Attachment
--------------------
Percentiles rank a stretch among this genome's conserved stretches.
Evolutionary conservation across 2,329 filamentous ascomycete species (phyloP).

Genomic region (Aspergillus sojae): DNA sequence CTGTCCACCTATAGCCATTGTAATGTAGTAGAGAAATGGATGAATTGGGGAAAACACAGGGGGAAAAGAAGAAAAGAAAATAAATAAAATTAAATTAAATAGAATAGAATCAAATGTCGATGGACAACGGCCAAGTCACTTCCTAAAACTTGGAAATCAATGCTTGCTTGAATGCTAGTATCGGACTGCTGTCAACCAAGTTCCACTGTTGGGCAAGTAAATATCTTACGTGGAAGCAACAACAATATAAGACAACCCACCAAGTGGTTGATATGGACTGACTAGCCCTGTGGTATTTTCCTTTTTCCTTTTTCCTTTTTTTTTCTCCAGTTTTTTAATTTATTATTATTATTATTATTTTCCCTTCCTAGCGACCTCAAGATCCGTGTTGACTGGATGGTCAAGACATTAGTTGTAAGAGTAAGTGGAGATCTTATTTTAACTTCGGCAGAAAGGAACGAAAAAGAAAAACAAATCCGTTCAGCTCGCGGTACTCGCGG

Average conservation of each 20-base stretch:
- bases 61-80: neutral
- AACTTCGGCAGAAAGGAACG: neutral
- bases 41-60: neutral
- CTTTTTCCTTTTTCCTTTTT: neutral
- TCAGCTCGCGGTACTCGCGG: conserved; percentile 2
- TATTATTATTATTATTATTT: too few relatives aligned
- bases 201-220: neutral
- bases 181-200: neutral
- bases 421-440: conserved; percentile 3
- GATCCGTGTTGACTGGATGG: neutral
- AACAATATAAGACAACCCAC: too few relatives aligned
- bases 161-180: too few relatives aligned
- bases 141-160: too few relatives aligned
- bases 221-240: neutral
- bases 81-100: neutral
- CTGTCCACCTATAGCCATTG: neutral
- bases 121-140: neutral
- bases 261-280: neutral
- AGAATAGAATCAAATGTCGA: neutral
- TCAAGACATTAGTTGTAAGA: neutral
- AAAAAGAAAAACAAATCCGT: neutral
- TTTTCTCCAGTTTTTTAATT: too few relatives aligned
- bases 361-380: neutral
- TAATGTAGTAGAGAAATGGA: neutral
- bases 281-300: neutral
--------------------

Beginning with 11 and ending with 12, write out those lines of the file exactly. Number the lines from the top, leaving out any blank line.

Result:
- bases 201-220: neutral
- bases 181-200: neutral